It’s important to think of every member of the family when it comes to setting up and maintaining your home, and that includes your pets. Whether you’ve just got your first pet or you’ve acquired a new family member, it’s vital to make sure your house is not only comfortable and welcoming but also safe and secure. And don’t forget to consider your pet’s health and happiness when making renovations – a little planning and know-how go a long way. Giving your furry (or feathered, or scaly) friends a safe and stimulating space to eat, play and sleep means that you can have peace of mind and enjoy your time together in your home. Here are some points to consider.
Pet’s eye view
The best place to start when it comes to making your home pet friendly is to look at the world from their point of view. Look at the different rooms in the house from the height of your dog or cat – you’d be surprised at the amount of trouble they could get themselves into. Think about the places a pet could access by climbing or jumping – these areas need to be vetted (excuse the pun) and made either safe or inaccessible to a curious pet.
Wires and cables
Lots of cats and dogs (and rodents) will chew through wires if given the chance, with results varying from inconvenient (phone cables) to fatal (electrical cables). As well as the dangers of chewing through them, if the pet actually ingested any of the wire or cable it could make it ill. Dogs and cats can get tangled – and even strangled – by chaotic cabling, so make sure you keep your cables tidy and inaccessible, and if that isn’t possible invest in a cable protector.
Having plants around the house creates a nice vibe, but it’s important to remember that dogs and cats will chew and eat plants from time to time, and some varieties can be toxic, and some even lethal for pets. It’s best to completely eradicate any poisonous plants from your home. There are plenty of resources online to help you determine pet-safe plants, or you can check at your local garden center when you’re purchasing them. Remember that this applies to plants and flowers in the garden as well as houseplants.
The chances are your dog or cat will be mostly accommodated in and around the kitchen. Most people keep cleaning fluids and chemicals in a cupboard under the sink – this must be very secure or located up high out of harm’s way. Any medicines should be stored up in a cabinet in the bathroom or kitchen to prevent a curious pet from finding and consuming them. In the garden, make sure that weed killers and chemical fertilizers are locked away in the shed, and keep antifreeze and other harmful or corrosive liquids stored out of reach in the garage. Keep your toilet lid down – cats love to drink from toilets and harmful chemicals can cause serious health problems.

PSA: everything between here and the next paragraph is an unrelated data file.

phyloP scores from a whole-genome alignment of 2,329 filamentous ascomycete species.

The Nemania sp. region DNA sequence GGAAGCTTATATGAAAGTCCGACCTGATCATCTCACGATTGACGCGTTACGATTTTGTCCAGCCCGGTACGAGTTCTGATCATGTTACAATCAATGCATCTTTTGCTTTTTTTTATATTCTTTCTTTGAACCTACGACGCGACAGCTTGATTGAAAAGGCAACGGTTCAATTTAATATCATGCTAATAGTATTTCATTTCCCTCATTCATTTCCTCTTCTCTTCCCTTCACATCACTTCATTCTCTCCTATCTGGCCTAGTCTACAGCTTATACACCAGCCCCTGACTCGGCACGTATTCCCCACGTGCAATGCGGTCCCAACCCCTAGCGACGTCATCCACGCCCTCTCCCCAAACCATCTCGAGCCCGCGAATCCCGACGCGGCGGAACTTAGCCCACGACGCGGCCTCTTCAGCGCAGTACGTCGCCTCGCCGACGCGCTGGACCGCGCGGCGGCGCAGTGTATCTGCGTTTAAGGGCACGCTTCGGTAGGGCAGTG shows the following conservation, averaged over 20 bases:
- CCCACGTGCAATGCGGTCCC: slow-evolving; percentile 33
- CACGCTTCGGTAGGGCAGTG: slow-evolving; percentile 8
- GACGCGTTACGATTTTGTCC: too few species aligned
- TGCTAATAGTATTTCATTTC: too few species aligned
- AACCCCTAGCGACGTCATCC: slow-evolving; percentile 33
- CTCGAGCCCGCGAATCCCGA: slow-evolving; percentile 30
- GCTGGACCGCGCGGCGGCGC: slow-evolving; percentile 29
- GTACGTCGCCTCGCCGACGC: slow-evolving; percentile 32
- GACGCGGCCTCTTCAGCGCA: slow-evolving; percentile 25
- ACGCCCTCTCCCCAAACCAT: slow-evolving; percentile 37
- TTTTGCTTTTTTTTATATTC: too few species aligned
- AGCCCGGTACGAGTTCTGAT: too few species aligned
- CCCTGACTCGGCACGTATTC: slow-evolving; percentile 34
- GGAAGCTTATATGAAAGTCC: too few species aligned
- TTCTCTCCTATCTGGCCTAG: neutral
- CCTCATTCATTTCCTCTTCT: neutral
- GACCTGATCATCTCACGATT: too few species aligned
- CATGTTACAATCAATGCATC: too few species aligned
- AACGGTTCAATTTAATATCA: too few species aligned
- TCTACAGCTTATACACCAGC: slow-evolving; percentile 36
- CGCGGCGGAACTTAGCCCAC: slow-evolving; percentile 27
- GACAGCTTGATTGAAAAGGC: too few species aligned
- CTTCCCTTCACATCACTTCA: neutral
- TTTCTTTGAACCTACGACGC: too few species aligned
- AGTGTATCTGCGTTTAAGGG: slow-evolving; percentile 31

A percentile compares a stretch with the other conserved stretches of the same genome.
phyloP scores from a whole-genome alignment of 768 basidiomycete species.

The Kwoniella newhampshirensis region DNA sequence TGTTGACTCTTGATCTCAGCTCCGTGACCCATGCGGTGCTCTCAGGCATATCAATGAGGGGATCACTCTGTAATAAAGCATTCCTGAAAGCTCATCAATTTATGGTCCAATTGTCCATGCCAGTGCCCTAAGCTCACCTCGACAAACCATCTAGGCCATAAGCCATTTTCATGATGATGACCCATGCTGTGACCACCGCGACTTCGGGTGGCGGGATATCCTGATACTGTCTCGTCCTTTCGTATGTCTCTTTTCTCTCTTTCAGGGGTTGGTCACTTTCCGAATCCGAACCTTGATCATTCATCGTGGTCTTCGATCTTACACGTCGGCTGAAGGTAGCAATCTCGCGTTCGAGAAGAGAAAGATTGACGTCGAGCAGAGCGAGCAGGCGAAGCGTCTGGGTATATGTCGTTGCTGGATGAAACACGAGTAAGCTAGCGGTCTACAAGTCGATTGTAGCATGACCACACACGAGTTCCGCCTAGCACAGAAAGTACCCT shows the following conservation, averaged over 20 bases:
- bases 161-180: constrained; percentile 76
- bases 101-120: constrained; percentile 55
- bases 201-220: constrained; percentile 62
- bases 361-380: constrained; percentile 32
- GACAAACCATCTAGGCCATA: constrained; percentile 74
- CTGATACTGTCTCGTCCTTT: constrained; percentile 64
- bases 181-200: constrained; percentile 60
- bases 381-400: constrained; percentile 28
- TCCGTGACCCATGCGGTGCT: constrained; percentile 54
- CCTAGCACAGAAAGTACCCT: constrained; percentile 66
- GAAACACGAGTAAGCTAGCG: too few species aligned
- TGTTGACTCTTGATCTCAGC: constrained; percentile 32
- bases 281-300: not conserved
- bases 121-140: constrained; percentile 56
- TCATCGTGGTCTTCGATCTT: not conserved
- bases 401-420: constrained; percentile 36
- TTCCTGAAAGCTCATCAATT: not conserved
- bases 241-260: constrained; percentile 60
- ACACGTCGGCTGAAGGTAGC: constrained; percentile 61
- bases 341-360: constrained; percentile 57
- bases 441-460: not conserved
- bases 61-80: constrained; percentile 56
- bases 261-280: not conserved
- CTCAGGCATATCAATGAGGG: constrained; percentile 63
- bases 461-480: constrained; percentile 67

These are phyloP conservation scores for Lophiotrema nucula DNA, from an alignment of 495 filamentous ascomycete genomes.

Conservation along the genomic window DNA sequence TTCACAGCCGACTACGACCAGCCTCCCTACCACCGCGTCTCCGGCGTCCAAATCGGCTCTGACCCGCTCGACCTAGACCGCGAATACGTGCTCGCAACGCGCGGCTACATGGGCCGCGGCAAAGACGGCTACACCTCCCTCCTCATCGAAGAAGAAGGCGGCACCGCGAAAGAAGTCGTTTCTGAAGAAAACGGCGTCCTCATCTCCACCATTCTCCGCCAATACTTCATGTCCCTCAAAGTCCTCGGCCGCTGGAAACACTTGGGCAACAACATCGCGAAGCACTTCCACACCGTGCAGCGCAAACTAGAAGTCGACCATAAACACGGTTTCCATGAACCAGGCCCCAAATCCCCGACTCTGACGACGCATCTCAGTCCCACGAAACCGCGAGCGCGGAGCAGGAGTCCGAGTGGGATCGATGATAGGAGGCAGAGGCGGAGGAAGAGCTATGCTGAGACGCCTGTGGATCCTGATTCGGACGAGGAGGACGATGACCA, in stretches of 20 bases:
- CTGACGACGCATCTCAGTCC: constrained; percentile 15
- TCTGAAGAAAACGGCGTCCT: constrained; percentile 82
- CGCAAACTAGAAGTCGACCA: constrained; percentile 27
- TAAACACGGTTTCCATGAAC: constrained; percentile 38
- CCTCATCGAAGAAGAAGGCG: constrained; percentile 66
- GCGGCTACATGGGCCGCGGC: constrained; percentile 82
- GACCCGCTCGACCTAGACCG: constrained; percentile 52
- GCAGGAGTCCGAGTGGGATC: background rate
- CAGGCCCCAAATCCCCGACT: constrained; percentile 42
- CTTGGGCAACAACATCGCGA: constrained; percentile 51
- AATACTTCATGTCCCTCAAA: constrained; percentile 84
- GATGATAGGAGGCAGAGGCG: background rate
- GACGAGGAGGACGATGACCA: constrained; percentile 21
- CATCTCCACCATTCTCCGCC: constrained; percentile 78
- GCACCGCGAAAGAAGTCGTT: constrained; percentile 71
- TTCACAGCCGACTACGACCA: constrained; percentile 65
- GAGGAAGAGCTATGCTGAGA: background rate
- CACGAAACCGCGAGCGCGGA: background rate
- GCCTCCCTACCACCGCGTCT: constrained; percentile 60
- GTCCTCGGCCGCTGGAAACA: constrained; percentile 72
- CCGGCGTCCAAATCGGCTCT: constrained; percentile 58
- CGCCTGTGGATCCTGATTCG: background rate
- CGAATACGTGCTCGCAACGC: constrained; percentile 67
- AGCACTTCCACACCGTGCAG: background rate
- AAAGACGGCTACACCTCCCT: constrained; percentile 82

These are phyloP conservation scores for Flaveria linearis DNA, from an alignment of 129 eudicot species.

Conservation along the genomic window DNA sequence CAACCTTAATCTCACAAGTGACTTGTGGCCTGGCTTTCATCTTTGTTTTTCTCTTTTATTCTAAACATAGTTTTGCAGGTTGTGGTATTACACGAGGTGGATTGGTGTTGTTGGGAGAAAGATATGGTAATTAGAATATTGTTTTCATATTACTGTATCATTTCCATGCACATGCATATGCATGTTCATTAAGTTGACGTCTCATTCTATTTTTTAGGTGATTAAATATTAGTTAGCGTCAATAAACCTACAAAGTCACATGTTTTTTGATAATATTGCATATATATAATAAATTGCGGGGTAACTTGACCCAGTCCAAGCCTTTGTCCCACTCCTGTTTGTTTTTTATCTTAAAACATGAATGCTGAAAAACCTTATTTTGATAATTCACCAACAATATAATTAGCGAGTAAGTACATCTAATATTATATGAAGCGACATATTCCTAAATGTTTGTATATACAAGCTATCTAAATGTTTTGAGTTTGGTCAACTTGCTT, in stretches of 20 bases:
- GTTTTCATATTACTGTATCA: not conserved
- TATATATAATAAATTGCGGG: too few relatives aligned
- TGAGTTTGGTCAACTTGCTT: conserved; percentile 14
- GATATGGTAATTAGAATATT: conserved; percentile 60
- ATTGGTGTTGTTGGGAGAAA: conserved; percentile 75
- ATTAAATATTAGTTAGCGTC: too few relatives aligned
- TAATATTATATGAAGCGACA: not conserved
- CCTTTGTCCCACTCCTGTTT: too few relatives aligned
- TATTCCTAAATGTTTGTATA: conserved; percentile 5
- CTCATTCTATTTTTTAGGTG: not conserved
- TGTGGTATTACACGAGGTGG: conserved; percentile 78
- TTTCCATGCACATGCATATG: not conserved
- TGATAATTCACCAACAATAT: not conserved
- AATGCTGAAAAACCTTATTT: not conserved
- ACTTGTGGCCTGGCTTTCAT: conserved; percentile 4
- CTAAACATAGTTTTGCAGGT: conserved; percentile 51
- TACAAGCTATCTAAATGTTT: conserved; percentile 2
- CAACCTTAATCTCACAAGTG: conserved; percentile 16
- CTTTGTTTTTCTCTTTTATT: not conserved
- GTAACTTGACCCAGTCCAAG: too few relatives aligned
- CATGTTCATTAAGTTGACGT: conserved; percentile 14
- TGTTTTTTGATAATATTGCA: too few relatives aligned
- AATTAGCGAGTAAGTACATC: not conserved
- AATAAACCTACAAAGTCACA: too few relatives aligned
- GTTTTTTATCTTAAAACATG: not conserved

Just as we like to retreat from time to time to our bedrooms or other personal space, pets need a place of their own where they feel safe and quiet. A comfortable bed for sleeping should be kept a reasonable distance away from litter trays – and these should be placed somewhere private but not isolated. If a cat doesn’t feel comfortable in its litter tray the chances are they won’t use it. If you’re landscaping your garden bear your pets in mind – dogs need secure fencing but prefer to be able to see out. Cats love a sunny, private spot to relax and sunbathe.
It’s wise to invest in trash cans that have lockable lids – firstly to prevent any mess if they get rifled through or knocked over – but also to keep your dog or cat healthy. Food waste such as chicken bones can be dangerous, causing splinters that harm the digestive system and can have more serious consequences. Fruit cores and stones can be choking hazards, and some fruits, vegetables, and other items are poisonous for dogs – raisins and grapes can cause kidney failure, and chocolate, coffee grounds, and Xylitol (contained in sugar-free goods) are also highly toxic.
This can be a tricky area – carpets and animals don’t mix well. Carpets get stained, covered in fur, ripped up, and tend to hold bad aromas. Wood flooring is a better option in terms of hygiene, but if your dog likes to run around the house be sure to place some rugs at strategic points so that he or she doesn’t slip. Wood floors can also get scratched by claws. Lino and vinyl can be chewed up but is cheap to replace and easy to clean.
Before you introduce your pet to your home make sure the space is safe and stress-free. Your pet is a family member, and the more secure they feel, the happier you will all be.